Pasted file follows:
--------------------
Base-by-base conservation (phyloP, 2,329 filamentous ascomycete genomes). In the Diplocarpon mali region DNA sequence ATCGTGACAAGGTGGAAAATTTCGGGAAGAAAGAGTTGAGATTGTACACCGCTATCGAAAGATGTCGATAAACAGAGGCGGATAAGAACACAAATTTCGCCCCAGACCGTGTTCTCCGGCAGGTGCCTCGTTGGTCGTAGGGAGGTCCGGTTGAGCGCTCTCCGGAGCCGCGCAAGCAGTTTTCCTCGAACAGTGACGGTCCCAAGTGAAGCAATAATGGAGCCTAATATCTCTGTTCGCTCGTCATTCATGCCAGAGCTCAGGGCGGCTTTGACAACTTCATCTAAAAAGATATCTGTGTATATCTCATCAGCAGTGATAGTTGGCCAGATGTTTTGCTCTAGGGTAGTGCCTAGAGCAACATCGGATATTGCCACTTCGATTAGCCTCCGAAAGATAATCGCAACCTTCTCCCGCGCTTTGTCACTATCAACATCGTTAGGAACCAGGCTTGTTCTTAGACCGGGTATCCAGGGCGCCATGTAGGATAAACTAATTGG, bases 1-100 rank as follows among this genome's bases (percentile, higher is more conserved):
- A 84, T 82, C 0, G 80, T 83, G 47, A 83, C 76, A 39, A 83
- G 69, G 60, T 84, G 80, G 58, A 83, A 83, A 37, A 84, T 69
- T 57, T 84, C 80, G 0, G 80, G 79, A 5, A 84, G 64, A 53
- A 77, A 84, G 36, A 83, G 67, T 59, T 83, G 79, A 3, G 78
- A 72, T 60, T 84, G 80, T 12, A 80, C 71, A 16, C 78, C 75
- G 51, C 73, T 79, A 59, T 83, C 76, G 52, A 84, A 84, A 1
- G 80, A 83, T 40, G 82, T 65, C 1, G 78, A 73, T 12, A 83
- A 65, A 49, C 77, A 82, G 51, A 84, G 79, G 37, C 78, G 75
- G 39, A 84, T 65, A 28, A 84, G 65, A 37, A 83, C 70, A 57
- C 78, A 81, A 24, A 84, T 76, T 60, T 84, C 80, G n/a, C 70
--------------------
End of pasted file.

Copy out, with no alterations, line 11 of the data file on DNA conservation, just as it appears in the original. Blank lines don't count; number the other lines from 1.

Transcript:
- C 78, A 81, A 24, A 84, T 76, T 60, T 84, C 80, G n/a, C 70